|Disease as a political tool: Spanish influenza becomes an opportune aid to the Irish independence movement|
|the Irish revolutionary period, 1916-1923, Spanish influenza became an expected tool in the propagandists’ box of the nationalist movement.
In one of those peculiar coincidences of history, the timing of the pandemic (May 1918 to April 1919) coincided with the British Government’s ill-conceived scheme to remove the leading members of the independence movement from circulation during 1918. In May 1918, they arrested the leaders and interned them without trial in Great Britain. While they claimed there was evidence that the internees were colluding with Germany, this evidence has proved negligible. Most of the internees had been involved in the anti-conscription campaign; the Government was probably keen to reduce their influence on this campaign, and also on the campaign for the General Election in December 1918.
The internees were detained until March 1919. During that time, Sinn Fein, the more extreme of the nationalist parties, used its formidable contacts in the national and regional press to carry reports about the poor conditions in the prisons and about limited access to medical care. The press coverage reached crescendos in the week preceding the 1918 General Election, when Richard Coleman died in jail from influenza, and again in March 1919 when Pierse McCan died from influenza; his death coincided with the Government’s decision to release the prisoners.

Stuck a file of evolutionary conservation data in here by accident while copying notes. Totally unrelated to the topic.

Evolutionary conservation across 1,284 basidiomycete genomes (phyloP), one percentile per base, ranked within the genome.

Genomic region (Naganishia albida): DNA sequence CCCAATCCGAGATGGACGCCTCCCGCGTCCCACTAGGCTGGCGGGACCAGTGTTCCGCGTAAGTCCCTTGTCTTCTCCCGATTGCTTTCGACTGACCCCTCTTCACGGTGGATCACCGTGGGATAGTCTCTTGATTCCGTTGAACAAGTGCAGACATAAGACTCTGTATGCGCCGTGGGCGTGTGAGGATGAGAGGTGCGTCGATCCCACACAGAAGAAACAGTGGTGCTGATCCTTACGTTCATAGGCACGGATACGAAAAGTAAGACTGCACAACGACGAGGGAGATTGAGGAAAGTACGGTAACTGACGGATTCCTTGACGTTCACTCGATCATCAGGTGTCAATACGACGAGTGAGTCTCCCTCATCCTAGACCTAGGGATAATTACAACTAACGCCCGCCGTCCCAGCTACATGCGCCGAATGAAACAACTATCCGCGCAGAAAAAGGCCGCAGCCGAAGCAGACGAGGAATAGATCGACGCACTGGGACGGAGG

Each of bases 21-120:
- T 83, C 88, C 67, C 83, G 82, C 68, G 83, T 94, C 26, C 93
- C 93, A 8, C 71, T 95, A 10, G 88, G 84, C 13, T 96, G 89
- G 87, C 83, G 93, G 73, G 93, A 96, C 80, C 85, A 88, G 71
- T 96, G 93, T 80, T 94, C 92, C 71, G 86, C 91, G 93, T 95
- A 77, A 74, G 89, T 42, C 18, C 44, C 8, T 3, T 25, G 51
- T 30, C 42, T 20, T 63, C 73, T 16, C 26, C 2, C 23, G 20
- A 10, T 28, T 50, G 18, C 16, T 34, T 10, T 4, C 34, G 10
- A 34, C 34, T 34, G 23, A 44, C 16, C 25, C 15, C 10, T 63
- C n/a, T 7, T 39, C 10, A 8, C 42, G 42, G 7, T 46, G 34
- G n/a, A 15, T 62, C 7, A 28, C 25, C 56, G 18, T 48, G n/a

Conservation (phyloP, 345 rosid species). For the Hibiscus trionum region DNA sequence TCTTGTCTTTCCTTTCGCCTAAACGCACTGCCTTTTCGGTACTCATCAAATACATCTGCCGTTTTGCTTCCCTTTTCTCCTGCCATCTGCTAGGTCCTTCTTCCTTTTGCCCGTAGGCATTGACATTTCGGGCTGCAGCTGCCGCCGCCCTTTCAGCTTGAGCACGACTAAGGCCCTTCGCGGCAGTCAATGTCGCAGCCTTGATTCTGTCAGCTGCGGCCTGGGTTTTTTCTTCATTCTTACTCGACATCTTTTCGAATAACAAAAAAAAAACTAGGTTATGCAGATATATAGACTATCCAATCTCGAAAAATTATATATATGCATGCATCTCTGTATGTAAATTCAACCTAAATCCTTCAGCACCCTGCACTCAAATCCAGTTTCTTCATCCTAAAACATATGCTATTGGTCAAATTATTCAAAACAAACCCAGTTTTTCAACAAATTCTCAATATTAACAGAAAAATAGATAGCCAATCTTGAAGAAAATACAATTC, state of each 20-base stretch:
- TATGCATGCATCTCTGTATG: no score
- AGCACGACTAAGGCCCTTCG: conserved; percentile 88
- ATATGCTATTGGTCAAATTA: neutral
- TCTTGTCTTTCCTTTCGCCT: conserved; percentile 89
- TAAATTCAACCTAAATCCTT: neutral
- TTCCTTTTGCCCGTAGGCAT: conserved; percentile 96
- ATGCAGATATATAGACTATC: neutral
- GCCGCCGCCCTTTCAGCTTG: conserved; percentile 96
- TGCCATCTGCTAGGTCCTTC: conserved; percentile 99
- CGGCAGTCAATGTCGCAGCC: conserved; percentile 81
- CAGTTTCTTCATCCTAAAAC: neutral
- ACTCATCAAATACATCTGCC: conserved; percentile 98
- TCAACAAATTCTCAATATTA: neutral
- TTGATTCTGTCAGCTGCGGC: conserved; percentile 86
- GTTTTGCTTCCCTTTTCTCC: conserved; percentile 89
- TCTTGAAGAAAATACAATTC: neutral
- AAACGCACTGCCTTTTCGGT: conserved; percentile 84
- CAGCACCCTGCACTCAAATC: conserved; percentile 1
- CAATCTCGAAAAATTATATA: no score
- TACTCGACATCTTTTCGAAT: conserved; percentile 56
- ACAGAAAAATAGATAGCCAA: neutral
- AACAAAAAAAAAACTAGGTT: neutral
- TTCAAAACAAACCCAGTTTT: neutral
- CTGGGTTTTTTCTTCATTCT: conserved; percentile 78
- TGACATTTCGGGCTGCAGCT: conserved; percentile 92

Having originally been conceived to reduce the influence of these prominent members of the nationalist movement at an important time, the “German Plot”’s execution had the effect of fomenting support for Sinn Fein, increasing their vote during the 1918 election and in the years to come.
This paper will argue that a significant catalytic factor in the backfiring of the Government’s ploy was the Spanish influenza epidemic, which Sinn Fein’s propagandists used to harness sympathy for their own members and anti-establishment sentiment.